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A Lost Art


Is there ANYTHING to look forward to in the mail these days?  I have come to realize that mail has sadly enough been dwindled to two categories: junk and bills.  One just annoys you (seriously how often am I going to use a 10 percent off coupon for some new shampoo—especially when I am bald!).  The other just leads to that moment when you want to smack yourself upside your head for overspending on your credit card (did I really need that McDouble last Wednesday night???).  What if I told you there was a way to change that for someone?  A way to reach out and say thanks.  A way to challenge someone in a positive way.  A way to simply let someone know you are thinking of them.  Sounds appealing, doesn’t it?

The age of technology has arrived.  Impersonal e-mails, texts, and instant messages flood us on a daily basis; but there is one form of communication that is certain to shake up the world.  We are going old school on this one.  Christian teachers, it is time to bring back the art of the thank you note.  Mailed.  To a specific student’s house.  Think about this one … how often does a kid get authentic mail?  Birthdays?  Graduations?  I am racking my brain here.  Someone help me out!  The point is a well-timed thank you note to a kid could be just what they need to reach that next level.  If you express that to your administration before writing them, they will gladly mail them for you.

My team begins this process at the beginning of the year.  We divide and conquer.  After printing off a list of our entire team, we snag a highlighter and a tub-o-notes.  And we begin to write.  We write to kids that need the encouragement.  Kids that might not get too much praise at home.  We write to kids that are simply rock stars in the classroom, praising them for their brilliance and challenging them to continue modeling leadership.  We write to encourage kids that need a swift kick in the rear end, telling them we believe in them and know they can achieve.  We write to kids that fly under the radar, just to tell them they are noticed.  And yes, we even write to our little stinkers too, finding something—anything—to praise.

Now, before you set off on doing this, reflect a minute on what a good thank you note entails.  First and foremost, it contains honest and sincere praise.  Specific praise.  Don’t just say they have been doing great in class.  Tell them they dominated the most recent project.  You get the point.  Secondly, talk about how much you enjoy teaching them.  Every kid has something good inside them.  For some that is easier to find than others, but I can honestly say that I love something about every kid that steps in my room.  Finally, challenge these kids.  If they are soaring, tell them you can’t wait to see them soar higher.  If they haven’t left the ground, tell them you can’t wait to see them take off.  Let them realize their potential.  Sometimes they fail to see it unless a respected mentor points it out.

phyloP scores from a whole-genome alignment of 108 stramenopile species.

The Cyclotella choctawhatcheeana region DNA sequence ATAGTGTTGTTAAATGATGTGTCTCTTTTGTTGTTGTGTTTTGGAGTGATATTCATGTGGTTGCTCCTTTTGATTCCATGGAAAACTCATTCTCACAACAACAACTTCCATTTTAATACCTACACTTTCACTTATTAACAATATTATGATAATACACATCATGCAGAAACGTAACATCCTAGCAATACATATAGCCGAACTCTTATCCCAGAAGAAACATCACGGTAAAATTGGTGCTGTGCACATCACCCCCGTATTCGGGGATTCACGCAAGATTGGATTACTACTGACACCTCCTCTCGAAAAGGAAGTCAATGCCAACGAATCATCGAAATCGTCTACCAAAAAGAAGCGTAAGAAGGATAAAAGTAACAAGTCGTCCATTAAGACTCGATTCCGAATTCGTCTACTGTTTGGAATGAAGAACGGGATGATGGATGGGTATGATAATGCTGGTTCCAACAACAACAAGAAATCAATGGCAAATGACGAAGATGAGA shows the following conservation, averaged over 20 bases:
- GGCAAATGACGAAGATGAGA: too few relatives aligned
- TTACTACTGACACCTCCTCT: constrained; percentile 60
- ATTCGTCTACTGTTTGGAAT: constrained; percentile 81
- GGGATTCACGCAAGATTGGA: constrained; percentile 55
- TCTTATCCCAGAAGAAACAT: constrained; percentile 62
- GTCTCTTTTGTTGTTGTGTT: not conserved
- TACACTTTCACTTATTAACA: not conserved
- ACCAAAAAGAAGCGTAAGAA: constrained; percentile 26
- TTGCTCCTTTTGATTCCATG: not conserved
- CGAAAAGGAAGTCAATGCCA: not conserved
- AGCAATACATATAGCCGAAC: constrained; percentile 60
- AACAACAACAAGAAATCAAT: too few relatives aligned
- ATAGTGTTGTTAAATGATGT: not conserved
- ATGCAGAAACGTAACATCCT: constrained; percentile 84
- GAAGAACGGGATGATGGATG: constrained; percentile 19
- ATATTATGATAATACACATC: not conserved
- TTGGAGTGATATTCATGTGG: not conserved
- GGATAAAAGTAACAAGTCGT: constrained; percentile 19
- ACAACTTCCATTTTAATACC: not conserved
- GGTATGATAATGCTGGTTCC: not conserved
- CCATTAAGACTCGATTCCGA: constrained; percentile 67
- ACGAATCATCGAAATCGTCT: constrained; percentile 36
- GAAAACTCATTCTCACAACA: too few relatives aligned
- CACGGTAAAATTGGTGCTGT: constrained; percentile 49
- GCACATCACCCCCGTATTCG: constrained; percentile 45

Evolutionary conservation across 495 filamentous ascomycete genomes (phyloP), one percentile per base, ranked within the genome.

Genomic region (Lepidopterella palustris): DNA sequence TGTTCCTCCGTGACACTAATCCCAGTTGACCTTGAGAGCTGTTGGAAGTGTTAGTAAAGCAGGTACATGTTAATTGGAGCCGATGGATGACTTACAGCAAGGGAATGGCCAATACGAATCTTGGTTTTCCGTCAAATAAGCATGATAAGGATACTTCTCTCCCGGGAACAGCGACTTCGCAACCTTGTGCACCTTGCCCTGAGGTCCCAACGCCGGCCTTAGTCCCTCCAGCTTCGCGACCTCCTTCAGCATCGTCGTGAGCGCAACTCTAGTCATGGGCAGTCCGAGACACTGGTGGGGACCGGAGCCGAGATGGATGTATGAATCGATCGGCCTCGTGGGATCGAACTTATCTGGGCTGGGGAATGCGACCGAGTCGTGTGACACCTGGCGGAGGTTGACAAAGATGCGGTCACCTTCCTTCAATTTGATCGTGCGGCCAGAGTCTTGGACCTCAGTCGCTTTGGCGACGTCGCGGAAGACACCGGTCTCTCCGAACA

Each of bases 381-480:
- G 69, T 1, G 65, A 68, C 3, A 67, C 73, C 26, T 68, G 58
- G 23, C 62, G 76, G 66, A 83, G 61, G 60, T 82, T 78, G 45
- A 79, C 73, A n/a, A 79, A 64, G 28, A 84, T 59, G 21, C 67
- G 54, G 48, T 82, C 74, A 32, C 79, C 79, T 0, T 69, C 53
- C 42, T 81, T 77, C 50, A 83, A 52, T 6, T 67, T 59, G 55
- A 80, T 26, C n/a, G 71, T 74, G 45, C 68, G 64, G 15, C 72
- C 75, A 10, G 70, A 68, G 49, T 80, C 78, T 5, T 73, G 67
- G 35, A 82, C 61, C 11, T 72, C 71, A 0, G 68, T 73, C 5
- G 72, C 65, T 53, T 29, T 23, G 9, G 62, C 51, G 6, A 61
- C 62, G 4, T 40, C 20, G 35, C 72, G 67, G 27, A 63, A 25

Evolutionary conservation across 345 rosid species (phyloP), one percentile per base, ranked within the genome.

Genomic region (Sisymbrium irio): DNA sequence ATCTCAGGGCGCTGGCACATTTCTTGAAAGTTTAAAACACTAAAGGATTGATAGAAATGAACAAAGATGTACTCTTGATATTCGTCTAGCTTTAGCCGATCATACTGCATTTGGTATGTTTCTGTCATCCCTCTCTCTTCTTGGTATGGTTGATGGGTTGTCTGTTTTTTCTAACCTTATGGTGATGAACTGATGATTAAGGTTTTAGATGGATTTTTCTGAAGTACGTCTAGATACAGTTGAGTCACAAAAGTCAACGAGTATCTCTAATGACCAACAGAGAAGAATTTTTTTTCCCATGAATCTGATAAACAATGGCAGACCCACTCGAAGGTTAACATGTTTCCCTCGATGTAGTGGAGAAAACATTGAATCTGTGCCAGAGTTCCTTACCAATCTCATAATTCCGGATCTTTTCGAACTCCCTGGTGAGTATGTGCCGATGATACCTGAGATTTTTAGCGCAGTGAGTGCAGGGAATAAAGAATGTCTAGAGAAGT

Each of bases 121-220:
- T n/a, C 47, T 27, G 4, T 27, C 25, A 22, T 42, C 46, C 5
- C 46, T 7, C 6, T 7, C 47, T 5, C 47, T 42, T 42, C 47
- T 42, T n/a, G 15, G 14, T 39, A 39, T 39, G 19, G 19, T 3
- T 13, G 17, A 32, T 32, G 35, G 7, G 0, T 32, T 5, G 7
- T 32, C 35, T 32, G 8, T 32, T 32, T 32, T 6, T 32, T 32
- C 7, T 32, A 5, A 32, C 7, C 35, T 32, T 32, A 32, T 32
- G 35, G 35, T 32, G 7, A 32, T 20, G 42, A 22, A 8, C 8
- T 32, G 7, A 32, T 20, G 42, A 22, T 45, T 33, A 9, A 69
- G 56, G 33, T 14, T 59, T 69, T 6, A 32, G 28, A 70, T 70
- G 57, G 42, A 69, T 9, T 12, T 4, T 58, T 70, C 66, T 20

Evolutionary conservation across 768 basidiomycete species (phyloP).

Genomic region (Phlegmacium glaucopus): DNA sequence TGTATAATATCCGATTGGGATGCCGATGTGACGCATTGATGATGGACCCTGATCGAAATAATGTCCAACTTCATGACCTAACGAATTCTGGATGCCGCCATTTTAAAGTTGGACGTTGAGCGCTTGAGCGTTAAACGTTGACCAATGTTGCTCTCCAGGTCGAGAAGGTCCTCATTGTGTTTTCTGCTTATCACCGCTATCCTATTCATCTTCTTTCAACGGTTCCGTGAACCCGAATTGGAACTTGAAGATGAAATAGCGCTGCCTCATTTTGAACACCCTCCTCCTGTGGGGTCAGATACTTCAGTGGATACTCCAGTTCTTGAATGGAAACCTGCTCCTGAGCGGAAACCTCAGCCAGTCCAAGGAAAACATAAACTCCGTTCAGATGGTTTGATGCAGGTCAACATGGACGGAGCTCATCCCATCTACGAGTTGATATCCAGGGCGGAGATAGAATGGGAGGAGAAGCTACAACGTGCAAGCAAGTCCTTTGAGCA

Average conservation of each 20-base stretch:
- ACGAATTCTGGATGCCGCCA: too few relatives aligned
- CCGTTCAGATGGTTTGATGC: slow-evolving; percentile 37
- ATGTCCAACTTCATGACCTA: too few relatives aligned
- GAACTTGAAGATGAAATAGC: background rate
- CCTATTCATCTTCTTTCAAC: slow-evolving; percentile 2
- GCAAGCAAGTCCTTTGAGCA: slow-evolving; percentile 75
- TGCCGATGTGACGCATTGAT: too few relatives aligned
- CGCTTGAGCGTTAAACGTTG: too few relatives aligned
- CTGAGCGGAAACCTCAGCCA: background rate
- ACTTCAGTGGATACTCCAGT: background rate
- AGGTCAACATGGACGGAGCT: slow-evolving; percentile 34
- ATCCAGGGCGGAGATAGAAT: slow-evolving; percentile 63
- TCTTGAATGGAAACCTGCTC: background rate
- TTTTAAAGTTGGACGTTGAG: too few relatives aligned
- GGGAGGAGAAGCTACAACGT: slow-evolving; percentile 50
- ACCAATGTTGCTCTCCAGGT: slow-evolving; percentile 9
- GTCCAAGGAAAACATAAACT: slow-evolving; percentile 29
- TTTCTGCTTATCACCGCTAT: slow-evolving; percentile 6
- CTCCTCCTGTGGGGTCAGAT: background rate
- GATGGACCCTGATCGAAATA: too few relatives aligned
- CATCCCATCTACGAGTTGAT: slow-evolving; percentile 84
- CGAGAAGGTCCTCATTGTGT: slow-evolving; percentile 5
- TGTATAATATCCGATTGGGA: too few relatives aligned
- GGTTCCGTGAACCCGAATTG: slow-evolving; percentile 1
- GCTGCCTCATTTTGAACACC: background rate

How bout an example?  Your note might sound like this: Dear Johnny, I just want to let you know how incredible it has been to see you blossom in class discussions recently.  It was awesome to see you open up about the novel we have been reading in class.  I can tell you love it and can relate to Salva, the main character.  The coolest thing is that the rest of the class is gaining knowledge and understanding—all because you are taking time to speak up.  Keep up the amazing work! You have come so far from that shy kid that entered my class back in August. I know you are destined for even more greatness this quarter, and I look forward to teaching you every day.  You are a true blessing to our class!  Sincerely, Mr. Awesome Teacher Dude. 

The results?  Astounding.  Parents will praise you. Half of these kids have no clue what to do.  They are simply shocked.  Many will come and thank us.  Some will put those notes inside the clear plastic covers of their binders.  And yes, there are some that will not say a word, but hey, who said this world was perfect?  Paul, one of the greatest encouragers ever, tells us, “Therefore encourage one another and build each other up, just as in fact you are doing” (1 Thessalonians 5: 11).  Paul never failed to reach out and encourage, even if it was from jail.  It is time you put on your coach’s hat.  Be a Vince Lombardi.  A Knute Rockne.  (Hey, if we’re talking old school communication, you have to cite some old school coaches!)  I bet you had one of those teachers back in the day, didn’t you?  Be that teacher.  Spur these kids on to reach heights they had only dreamed of.  Then sit back and watch them soar.

(Are you a fan of Kid President?  This little guy loves to motivate, and his video clip below is worth the few minutes it takes to watch.  Show it to your students if they have a big test coming up.  But always follow it up with your own speech to reiterate that YOU believe in them too.)

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